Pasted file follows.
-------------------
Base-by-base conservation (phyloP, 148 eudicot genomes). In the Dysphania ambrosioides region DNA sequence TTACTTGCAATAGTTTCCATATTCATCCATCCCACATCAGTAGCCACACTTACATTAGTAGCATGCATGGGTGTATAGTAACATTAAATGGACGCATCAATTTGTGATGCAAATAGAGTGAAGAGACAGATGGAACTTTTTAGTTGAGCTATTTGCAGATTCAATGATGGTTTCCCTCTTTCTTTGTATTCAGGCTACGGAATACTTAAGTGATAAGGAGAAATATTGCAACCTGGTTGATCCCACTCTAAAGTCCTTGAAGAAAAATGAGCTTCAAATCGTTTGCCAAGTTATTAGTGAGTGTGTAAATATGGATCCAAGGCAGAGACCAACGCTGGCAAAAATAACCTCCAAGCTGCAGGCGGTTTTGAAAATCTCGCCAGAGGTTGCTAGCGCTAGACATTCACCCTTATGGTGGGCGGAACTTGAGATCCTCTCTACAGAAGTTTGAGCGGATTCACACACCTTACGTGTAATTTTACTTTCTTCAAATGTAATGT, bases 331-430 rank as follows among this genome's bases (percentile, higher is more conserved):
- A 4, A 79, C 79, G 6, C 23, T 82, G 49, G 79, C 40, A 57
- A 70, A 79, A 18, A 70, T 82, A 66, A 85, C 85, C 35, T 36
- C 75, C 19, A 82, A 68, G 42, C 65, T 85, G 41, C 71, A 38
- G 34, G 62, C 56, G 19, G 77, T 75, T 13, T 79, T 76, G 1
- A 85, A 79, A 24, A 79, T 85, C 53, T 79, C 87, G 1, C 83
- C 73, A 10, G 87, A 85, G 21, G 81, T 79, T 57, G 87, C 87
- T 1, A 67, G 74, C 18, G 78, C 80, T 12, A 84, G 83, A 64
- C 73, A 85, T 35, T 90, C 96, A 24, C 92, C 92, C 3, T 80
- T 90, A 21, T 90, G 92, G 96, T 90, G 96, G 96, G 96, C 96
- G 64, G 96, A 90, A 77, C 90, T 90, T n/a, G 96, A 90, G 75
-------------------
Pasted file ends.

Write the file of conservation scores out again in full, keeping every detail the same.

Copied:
Base-by-base conservation (phyloP, 148 eudicot genomes). In the Dysphania ambrosioides region DNA sequence TTACTTGCAATAGTTTCCATATTCATCCATCCCACATCAGTAGCCACACTTACATTAGTAGCATGCATGGGTGTATAGTAACATTAAATGGACGCATCAATTTGTGATGCAAATAGAGTGAAGAGACAGATGGAACTTTTTAGTTGAGCTATTTGCAGATTCAATGATGGTTTCCCTCTTTCTTTGTATTCAGGCTACGGAATACTTAAGTGATAAGGAGAAATATTGCAACCTGGTTGATCCCACTCTAAAGTCCTTGAAGAAAAATGAGCTTCAAATCGTTTGCCAAGTTATTAGTGAGTGTGTAAATATGGATCCAAGGCAGAGACCAACGCTGGCAAAAATAACCTCCAAGCTGCAGGCGGTTTTGAAAATCTCGCCAGAGGTTGCTAGCGCTAGACATTCACCCTTATGGTGGGCGGAACTTGAGATCCTCTCTACAGAAGTTTGAGCGGATTCACACACCTTACGTGTAATTTTACTTTCTTCAAATGTAATGT, bases 331-430 rank as follows among this genome's bases (percentile, higher is more conserved):
- A 4, A 79, C 79, G 6, C 23, T 82, G 49, G 79, C 40, A 57
- A 70, A 79, A 18, A 70, T 82, A 66, A 85, C 85, C 35, T 36
- C 75, C 19, A 82, A 68, G 42, C 65, T 85, G 41, C 71, A 38
- G 34, G 62, C 56, G 19, G 77, T 75, T 13, T 79, T 76, G 1
- A 85, A 79, A 24, A 79, T 85, C 53, T 79, C 87, G 1, C 83
- C 73, A 10, G 87, A 85, G 21, G 81, T 79, T 57, G 87, C 87
- T 1, A 67, G 74, C 18, G 78, C 80, T 12, A 84, G 83, A 64
- C 73, A 85, T 35, T 90, C 96, A 24, C 92, C 92, C 3, T 80
- T 90, A 21, T 90, G 92, G 96, T 90, G 96, G 96, G 96, C 96
- G 64, G 96, A 90, A 77, C 90, T 90, T n/a, G 96, A 90, G 75